Author Archives: suresh

Ubiquitous poverty

There are moments where I get these sudden enlightening thoughts, atleast, that’s how I would like to view it… One such thought came to my mind today. What if majority of the people in the world are poorer? Think about it… Like the way it was as I grew up. We couldn’t afford a car or the likes of a motor bike. Almost, everyone had to commute through public transportation for long distances. For shorter distances, it was mostly a walk. Even bicycle was a luxury.  No need for an expensive gym or a treadmill… No threat of fuel consumption exploding….

All papers and plastics (milk covers) were exchanged for money.  A great way to recycle plastics, papers and old utensils. Since there was money involved, no one threw their stuff away. Throwing garbage was not a weekly chore as it is now. Even the stuff that came out of cooking, like egg shells, tea and coffee powder, drumstick fibers etc were all thrown in the garden to enrich soil.

If people had less money, eating habits definitely change. You eat what you need, than whatever you can. To cut down costs, everybody will start farming plants and vegetables in their own backyard, which means that eating fresh vegetables becomes a day to day affair. Organic too…  Buying new clothes is a calendered event. One doesn’t buy what what one doesn’t need. Since there is always an uncertainty around job losses, the solution will depend on community. People living together, as a family or otherwise and support each other through their tough times…Ring a bell..;)

While the capitalistic world would scornfully ignore my thoughts as being stupid, may be even rightfully so, I like to think that I am just quoting history and not proposing something idealistic. When the whole world revolves around policies that should make people richer, my point is that, the world is probably better off if majority of people are poorer. There is always a question of who would these people work for and what will be the balance of wealth between different people, which, in turn, would again stir the conversation of imbalance. But, just the thought of poverty as a solution of the current conditions of global problems seemed interesting to me.  Oh well, feel like going for a drive… May be, eat out and on the way back, have my preferred pearl tea. Oh, did I forget shopping for my supply of bottled water and canned soda… I can then catch up on the interesting discussions of global climate change that came up in the recent summit….:)


Posted by on September 30, 2009 in General


My RNR Seattle Marathon experience

When I signed up for Seattle rock-n-roll couple of months back, my only goal was to make sure that I do a mid year marathon to keep myself in shape for the sacramento marathon that I intend to run this year end… However, after my relay, when I really started doing my training runs, I thought that I could do a 3:25 type marathon if I pushed myself. However, I ended up doing a 3:53 marathon… Obviously, there are reasons… Most reasons were psychological than physical…I did 3:53:37… Much slower than I wanted it to be..:)… The highlight of the marathon was that I met Shoba and her relatives Ramesh/Mala and Aakaash at mile 16 and 22… It was very vital to keep my momentum going at the critical portions of the race…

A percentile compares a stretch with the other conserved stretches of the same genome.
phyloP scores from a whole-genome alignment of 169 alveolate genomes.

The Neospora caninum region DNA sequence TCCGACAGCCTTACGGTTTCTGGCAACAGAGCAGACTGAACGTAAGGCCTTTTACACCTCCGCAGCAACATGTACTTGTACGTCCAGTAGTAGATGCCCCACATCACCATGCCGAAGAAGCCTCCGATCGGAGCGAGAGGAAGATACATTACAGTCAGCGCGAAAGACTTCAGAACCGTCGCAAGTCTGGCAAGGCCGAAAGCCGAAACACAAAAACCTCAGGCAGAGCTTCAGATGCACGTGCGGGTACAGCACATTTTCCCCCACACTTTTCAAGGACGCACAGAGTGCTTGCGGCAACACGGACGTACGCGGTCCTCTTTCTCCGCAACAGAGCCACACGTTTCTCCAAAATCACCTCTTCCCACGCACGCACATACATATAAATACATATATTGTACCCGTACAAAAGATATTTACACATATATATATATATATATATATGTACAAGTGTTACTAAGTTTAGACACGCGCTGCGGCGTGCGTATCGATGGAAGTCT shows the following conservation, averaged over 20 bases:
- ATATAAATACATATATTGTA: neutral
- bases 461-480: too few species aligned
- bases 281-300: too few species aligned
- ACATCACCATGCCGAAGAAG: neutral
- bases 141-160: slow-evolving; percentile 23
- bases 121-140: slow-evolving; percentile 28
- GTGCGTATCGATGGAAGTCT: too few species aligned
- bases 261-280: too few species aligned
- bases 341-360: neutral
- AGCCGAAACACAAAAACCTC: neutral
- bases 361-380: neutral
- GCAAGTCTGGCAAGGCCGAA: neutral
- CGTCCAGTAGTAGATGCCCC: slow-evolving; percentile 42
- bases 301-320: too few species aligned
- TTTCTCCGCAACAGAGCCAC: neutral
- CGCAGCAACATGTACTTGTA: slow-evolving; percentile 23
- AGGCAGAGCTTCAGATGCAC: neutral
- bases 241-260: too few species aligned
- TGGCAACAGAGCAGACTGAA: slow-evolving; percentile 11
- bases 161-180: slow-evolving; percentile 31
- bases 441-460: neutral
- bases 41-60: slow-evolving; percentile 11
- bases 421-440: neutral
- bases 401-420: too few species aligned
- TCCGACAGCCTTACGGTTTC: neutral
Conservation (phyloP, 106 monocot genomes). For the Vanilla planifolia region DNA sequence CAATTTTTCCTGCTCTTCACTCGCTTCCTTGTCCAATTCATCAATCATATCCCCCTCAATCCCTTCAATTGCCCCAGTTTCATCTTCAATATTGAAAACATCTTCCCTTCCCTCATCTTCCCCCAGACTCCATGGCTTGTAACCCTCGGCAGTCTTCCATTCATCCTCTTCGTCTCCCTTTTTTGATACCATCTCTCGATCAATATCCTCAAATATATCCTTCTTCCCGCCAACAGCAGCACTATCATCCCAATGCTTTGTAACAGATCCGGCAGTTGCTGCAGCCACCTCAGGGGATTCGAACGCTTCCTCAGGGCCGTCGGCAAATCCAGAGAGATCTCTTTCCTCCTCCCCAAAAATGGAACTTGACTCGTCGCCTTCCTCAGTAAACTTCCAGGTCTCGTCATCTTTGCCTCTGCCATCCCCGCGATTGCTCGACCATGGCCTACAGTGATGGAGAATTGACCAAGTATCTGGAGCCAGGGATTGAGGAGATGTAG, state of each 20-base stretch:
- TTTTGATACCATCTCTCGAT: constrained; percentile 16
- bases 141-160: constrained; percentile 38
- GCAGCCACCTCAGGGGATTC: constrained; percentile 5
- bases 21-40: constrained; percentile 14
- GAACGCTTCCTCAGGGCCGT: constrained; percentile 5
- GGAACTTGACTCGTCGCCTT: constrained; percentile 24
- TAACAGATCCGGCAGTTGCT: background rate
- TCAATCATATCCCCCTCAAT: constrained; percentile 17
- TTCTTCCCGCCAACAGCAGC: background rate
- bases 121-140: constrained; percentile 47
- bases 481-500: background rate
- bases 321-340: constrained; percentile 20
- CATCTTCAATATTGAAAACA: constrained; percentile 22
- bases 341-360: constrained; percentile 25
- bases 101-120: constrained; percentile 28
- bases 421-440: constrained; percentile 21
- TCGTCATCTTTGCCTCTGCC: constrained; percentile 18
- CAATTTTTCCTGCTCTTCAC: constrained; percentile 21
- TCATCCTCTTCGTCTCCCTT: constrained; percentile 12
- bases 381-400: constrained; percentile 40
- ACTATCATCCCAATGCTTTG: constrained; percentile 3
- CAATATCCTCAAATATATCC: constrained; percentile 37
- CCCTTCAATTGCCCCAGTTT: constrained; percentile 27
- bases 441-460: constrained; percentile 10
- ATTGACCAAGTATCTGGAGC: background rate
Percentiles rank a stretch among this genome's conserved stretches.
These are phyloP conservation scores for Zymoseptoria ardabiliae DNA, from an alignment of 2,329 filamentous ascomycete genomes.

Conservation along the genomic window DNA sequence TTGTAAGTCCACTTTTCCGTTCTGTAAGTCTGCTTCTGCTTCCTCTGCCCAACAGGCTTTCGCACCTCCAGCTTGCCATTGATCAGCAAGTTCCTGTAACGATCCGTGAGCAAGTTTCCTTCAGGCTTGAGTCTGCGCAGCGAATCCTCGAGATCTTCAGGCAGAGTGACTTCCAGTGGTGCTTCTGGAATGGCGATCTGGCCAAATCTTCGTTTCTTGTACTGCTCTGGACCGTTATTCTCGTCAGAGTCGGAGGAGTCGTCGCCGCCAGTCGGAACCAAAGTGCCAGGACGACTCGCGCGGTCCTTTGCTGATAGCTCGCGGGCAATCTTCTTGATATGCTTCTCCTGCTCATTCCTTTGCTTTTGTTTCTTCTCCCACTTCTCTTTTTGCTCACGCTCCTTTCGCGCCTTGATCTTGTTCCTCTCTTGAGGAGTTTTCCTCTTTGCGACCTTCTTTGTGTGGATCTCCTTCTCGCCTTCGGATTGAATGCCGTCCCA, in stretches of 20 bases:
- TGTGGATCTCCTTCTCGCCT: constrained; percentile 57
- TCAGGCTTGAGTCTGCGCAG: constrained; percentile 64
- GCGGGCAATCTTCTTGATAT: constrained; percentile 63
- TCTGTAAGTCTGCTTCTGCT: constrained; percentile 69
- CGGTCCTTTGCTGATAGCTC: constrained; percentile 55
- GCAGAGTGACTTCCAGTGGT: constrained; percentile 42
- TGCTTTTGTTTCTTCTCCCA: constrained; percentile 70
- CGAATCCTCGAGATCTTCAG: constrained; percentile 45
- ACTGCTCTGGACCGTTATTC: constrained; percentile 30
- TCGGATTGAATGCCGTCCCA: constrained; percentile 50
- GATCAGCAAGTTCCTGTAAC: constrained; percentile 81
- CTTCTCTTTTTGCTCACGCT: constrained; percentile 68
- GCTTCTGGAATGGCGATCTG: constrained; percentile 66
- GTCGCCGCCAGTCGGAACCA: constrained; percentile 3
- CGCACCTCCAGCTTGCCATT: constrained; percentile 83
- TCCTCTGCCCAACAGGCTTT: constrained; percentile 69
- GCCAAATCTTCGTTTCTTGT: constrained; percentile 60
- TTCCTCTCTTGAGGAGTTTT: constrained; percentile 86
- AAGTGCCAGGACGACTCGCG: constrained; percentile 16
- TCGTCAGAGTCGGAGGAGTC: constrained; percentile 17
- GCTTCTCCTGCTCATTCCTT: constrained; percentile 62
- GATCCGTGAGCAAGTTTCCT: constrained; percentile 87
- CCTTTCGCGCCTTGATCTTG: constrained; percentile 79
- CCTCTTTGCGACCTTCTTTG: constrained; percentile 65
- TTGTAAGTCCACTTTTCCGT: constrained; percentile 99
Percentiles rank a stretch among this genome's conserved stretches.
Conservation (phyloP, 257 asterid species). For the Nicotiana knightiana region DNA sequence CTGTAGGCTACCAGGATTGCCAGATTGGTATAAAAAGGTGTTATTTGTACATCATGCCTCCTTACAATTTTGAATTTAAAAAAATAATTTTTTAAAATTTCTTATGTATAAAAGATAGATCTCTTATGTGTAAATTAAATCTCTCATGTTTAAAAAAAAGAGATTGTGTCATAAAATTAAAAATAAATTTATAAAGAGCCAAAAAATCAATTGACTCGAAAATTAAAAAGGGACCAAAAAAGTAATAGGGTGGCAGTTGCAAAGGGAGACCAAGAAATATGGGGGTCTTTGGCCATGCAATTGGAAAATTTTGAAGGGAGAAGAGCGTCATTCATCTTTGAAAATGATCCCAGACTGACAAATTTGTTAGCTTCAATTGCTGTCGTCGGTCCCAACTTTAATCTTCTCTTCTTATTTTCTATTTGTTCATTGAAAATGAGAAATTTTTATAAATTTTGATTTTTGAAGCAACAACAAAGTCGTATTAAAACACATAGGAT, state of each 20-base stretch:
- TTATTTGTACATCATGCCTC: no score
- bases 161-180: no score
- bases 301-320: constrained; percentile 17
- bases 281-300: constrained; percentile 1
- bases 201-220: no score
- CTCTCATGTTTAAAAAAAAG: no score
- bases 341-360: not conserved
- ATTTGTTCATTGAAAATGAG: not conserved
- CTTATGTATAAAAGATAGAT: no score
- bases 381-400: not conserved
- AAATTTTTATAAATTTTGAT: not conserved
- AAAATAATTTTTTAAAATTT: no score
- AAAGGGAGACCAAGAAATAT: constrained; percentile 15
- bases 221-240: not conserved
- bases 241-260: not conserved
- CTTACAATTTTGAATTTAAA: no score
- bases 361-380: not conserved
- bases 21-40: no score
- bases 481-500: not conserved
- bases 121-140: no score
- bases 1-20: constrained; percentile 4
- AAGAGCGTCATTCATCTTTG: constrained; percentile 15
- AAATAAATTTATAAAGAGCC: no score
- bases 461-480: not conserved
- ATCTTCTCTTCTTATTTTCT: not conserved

Anyway, many take aways from the marathon itself:

1) As my friend Soochoo had predicted, the first time marathons (rnr seattle is the biggest marathon in northwest US by far) are typically not planned very well. It showed up in the critical aspects of this marathon. The freeway leading to the starting point got really clogged. After 45 minutes of slow down in the freeway, I finally decided to run about 2 miles to get to the starting point. I started 15 minutes after the race start. I heard from the paper that some people started as late as 1 hr after start time…. With 25000 runners (15,000 half-marathoners and ~6000 full marathoners, the race committee didnt think it through)….

2) That said about the starting point, the course as such was very well organized and had enough drinks/banana/ aid-stations etc., With the rock-bands playing all along and with a lot of crowd along the way, it was a pretty good race atmosphere

3) Never count on weather… I chose Seattle in hopes of a good weather. But, as luck would have it, I started at temp of 59F and it went to 75 F at finish line… The sun was shining all along without any cloud covers. A big no-no for me. In retrospective, San Diego could’ve been an ideal race for me… But then, last year, it was apparently very hot in San Diego….

4) I started out with a lot of frustration for having run 2 miles and in missing the pacer groups whom I had hoped to follow. With the weather being warm, I just lost my interest in running… As I started out, I decided to throw my timing goal and do a conservative effort. As time went by, I did slow down, to a point where I thought I was willing to either quit half way or do a 4:30 type marathon… Since I had slowed down in the middle, I had enough energy left during the last 6 miles… So, I finished strong…;). .. There were more hills than I had expected. No major ones, the maximum being 2 hills of about 250-300 feet at mile 16/17… But, in general, it was rolling hills all the way along, with a hill of about 100 feet at the 25th mile…